In this context, Assia Mahboubi has worked with Georges Gonthier (Microsoft Research) on the development of a hierarchy of algebraic structures in the Coq system, using the ssreflect extension. In particular, she has developed the structure and theory of decidable rings and rings admitting quantifier elimination. This work has led to a publication at the TPHOLs 2009 conference  .
Formalisation of finite group theory
Participant : Assia Mahboubi.
Assia Mahboubi has also pursued her work on the formalization of finite group theory. She has generalized her previous proof of the Jordan Hoder theorem, in particular in order to introduce the notion of chief factors. This work is the basis needed for the Hall theorem of the first chapter of the Local Analysis for the Odd Order Theorem. This volume describes the local analysis part of the Feit Thompson theorem proof. This Hall theorem and its corollaries is the only part missing for this first chapter to be completely formalized.
Participants : Assia Mahboubi, Cyril Cohen.
Assia Mahboubi has supervised the master (MPRI) internship of Cyril Cohen. Cyril Cohen has worked on the formalization of quotient types in the Calculus of Inductive Constructions.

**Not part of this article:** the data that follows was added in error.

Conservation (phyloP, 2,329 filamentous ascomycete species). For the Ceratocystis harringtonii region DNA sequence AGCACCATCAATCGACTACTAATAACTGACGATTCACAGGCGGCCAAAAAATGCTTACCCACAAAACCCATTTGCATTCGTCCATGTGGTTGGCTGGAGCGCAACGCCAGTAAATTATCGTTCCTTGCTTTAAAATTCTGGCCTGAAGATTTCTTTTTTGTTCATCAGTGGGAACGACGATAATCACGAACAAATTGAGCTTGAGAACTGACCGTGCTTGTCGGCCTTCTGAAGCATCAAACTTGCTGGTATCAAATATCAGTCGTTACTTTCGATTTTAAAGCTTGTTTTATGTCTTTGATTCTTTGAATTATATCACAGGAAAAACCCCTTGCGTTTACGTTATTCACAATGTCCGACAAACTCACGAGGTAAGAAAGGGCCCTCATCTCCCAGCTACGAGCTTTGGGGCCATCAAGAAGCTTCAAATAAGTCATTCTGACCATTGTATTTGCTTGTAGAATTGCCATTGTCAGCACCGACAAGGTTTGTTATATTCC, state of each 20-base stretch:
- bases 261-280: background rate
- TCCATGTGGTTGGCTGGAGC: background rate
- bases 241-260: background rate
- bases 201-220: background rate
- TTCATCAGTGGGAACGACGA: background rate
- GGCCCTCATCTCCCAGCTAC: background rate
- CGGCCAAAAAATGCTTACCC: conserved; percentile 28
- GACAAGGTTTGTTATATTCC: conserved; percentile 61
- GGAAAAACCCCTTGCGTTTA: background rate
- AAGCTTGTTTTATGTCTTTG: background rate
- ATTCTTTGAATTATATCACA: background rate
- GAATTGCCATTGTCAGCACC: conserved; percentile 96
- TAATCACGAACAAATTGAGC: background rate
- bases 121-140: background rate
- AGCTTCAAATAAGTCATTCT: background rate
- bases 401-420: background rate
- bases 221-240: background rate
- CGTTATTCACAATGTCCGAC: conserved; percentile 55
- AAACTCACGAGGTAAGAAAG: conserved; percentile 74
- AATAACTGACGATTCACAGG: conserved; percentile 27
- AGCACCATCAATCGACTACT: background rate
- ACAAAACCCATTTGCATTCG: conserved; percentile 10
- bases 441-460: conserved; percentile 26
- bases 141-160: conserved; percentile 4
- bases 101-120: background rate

Participant : Germain Faure.
Germain Faure studied higher-order matching in an untyped setting while the standard approach uses typed setting. He showed that this is particularly interesting because (1) an easy and efficient algorithm can be build (2) second-order matching is subsumed by the problems we deal with. He also showed that these results can be applied with success in the context of higher-order rewriting. This work leads to a research report  .
Formal semantics of the Calculus of Constructions and extensions
Participant : Bruno Barras.
Bruno Barras has formalized a simple set theoretical (proof-irrelevant) model of the Calculus of Constructions with an infinite hierarchy of universes  . For this purpose, several set theories were modelized in Coq: hereditarily finite sets and ZF. In those theories a piece of ordinal theory was developed.
The logical consistency of the Calculus of Constructions can be derived from the soundness result for this model. A simple modification of the model leads to a “strong normalization model” of the Calculus of Constructions with universes.
He also made a first step towards formalizing the semantics of the Calculus of Inductive Constructions by studying the extension of those formalisms with natural numbers and ordinals, sticking very closely to the inductive types used to model them. The main novelty is that the elimination principles are split into a case-analysis principle and a general fixpoint operator. The totality of the latter being warranted by size annotations on inductive types.